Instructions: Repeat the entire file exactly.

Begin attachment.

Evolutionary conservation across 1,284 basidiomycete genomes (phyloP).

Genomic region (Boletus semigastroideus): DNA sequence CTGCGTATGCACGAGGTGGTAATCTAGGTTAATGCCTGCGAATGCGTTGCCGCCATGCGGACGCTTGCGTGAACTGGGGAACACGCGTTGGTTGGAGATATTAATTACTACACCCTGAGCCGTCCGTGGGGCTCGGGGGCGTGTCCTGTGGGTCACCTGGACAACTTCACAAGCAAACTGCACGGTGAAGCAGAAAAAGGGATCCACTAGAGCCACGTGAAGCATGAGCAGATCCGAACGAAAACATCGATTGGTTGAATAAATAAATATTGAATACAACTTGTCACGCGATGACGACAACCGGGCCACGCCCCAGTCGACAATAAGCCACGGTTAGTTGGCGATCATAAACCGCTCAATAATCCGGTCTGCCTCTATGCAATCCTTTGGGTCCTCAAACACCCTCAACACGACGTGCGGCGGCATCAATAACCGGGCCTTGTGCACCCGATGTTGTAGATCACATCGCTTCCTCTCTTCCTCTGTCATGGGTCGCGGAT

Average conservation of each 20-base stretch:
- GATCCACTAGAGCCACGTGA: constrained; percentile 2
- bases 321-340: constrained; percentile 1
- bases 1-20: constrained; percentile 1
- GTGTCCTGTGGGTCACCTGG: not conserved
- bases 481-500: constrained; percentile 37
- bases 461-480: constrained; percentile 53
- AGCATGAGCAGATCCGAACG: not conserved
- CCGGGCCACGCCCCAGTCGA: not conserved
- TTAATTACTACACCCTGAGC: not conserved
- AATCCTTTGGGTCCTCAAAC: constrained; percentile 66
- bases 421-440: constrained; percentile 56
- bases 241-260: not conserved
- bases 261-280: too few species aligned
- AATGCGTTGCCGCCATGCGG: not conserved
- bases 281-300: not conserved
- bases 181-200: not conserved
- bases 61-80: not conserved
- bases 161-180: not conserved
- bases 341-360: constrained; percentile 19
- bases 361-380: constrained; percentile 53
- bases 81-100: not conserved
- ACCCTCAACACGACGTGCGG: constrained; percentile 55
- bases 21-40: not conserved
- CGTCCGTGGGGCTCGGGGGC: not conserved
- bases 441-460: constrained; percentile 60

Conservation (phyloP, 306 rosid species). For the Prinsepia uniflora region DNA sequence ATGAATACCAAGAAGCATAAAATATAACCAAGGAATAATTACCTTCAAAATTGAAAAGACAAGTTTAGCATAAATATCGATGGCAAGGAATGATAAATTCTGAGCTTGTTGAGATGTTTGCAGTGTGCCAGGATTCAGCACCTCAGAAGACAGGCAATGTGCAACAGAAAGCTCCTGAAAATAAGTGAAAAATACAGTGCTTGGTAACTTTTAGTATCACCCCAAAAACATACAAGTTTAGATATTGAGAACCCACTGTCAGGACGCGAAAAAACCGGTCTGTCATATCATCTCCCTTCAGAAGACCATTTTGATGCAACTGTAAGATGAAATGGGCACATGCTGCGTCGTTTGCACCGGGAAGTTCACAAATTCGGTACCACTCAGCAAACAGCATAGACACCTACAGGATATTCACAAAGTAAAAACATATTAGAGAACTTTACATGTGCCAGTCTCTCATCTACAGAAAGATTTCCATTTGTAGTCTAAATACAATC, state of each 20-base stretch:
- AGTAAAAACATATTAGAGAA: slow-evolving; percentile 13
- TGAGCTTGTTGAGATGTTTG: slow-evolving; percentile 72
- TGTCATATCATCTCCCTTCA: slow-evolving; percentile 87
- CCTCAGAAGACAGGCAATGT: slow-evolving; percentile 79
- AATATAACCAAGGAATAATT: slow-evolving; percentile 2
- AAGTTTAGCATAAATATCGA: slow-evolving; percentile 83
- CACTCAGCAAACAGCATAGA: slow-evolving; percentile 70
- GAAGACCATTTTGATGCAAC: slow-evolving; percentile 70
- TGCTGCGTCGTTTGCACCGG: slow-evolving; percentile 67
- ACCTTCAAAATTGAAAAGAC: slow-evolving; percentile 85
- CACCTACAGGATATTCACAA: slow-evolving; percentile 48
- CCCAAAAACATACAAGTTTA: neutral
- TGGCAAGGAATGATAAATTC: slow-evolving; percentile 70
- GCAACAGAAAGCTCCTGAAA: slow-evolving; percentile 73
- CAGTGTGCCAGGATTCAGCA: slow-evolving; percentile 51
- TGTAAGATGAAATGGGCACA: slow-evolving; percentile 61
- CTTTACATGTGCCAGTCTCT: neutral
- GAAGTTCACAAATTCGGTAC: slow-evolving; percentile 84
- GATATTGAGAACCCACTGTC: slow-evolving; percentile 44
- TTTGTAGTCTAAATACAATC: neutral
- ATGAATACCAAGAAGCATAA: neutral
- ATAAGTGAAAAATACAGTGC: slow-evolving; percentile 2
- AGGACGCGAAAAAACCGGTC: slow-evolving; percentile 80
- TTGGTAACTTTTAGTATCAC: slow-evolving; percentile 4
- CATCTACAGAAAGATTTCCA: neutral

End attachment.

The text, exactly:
Evolutionary conservation across 1,284 basidiomycete genomes (phyloP).

Genomic region (Boletus semigastroideus): DNA sequence CTGCGTATGCACGAGGTGGTAATCTAGGTTAATGCCTGCGAATGCGTTGCCGCCATGCGGACGCTTGCGTGAACTGGGGAACACGCGTTGGTTGGAGATATTAATTACTACACCCTGAGCCGTCCGTGGGGCTCGGGGGCGTGTCCTGTGGGTCACCTGGACAACTTCACAAGCAAACTGCACGGTGAAGCAGAAAAAGGGATCCACTAGAGCCACGTGAAGCATGAGCAGATCCGAACGAAAACATCGATTGGTTGAATAAATAAATATTGAATACAACTTGTCACGCGATGACGACAACCGGGCCACGCCCCAGTCGACAATAAGCCACGGTTAGTTGGCGATCATAAACCGCTCAATAATCCGGTCTGCCTCTATGCAATCCTTTGGGTCCTCAAACACCCTCAACACGACGTGCGGCGGCATCAATAACCGGGCCTTGTGCACCCGATGTTGTAGATCACATCGCTTCCTCTCTTCCTCTGTCATGGGTCGCGGAT

Average conservation of each 20-base stretch:
- GATCCACTAGAGCCACGTGA: constrained; percentile 2
- bases 321-340: constrained; percentile 1
- bases 1-20: constrained; percentile 1
- GTGTCCTGTGGGTCACCTGG: not conserved
- bases 481-500: constrained; percentile 37
- bases 461-480: constrained; percentile 53
- AGCATGAGCAGATCCGAACG: not conserved
- CCGGGCCACGCCCCAGTCGA: not conserved
- TTAATTACTACACCCTGAGC: not conserved
- AATCCTTTGGGTCCTCAAAC: constrained; percentile 66
- bases 421-440: constrained; percentile 56
- bases 241-260: not conserved
- bases 261-280: too few species aligned
- AATGCGTTGCCGCCATGCGG: not conserved
- bases 281-300: not conserved
- bases 181-200: not conserved
- bases 61-80: not conserved
- bases 161-180: not conserved
- bases 341-360: constrained; percentile 19
- bases 361-380: constrained; percentile 53
- bases 81-100: not conserved
- ACCCTCAACACGACGTGCGG: constrained; percentile 55
- bases 21-40: not conserved
- CGTCCGTGGGGCTCGGGGGC: not conserved
- bases 441-460: constrained; percentile 60

Conservation (phyloP, 306 rosid species). For the Prinsepia uniflora region DNA sequence ATGAATACCAAGAAGCATAAAATATAACCAAGGAATAATTACCTTCAAAATTGAAAAGACAAGTTTAGCATAAATATCGATGGCAAGGAATGATAAATTCTGAGCTTGTTGAGATGTTTGCAGTGTGCCAGGATTCAGCACCTCAGAAGACAGGCAATGTGCAACAGAAAGCTCCTGAAAATAAGTGAAAAATACAGTGCTTGGTAACTTTTAGTATCACCCCAAAAACATACAAGTTTAGATATTGAGAACCCACTGTCAGGACGCGAAAAAACCGGTCTGTCATATCATCTCCCTTCAGAAGACCATTTTGATGCAACTGTAAGATGAAATGGGCACATGCTGCGTCGTTTGCACCGGGAAGTTCACAAATTCGGTACCACTCAGCAAACAGCATAGACACCTACAGGATATTCACAAAGTAAAAACATATTAGAGAACTTTACATGTGCCAGTCTCTCATCTACAGAAAGATTTCCATTTGTAGTCTAAATACAATC, state of each 20-base stretch:
- AGTAAAAACATATTAGAGAA: slow-evolving; percentile 13
- TGAGCTTGTTGAGATGTTTG: slow-evolving; percentile 72
- TGTCATATCATCTCCCTTCA: slow-evolving; percentile 87
- CCTCAGAAGACAGGCAATGT: slow-evolving; percentile 79
- AATATAACCAAGGAATAATT: slow-evolving; percentile 2
- AAGTTTAGCATAAATATCGA: slow-evolving; percentile 83
- CACTCAGCAAACAGCATAGA: slow-evolving; percentile 70
- GAAGACCATTTTGATGCAAC: slow-evolving; percentile 70
- TGCTGCGTCGTTTGCACCGG: slow-evolving; percentile 67
- ACCTTCAAAATTGAAAAGAC: slow-evolving; percentile 85
- CACCTACAGGATATTCACAA: slow-evolving; percentile 48
- CCCAAAAACATACAAGTTTA: neutral
- TGGCAAGGAATGATAAATTC: slow-evolving; percentile 70
- GCAACAGAAAGCTCCTGAAA: slow-evolving; percentile 73
- CAGTGTGCCAGGATTCAGCA: slow-evolving; percentile 51
- TGTAAGATGAAATGGGCACA: slow-evolving; percentile 61
- CTTTACATGTGCCAGTCTCT: neutral
- GAAGTTCACAAATTCGGTAC: slow-evolving; percentile 84
- GATATTGAGAACCCACTGTC: slow-evolving; percentile 44
- TTTGTAGTCTAAATACAATC: neutral
- ATGAATACCAAGAAGCATAA: neutral
- ATAAGTGAAAAATACAGTGC: slow-evolving; percentile 2
- AGGACGCGAAAAAACCGGTC: slow-evolving; percentile 80
- TTGGTAACTTTTAGTATCAC: slow-evolving; percentile 4
- CATCTACAGAAAGATTTCCA: neutral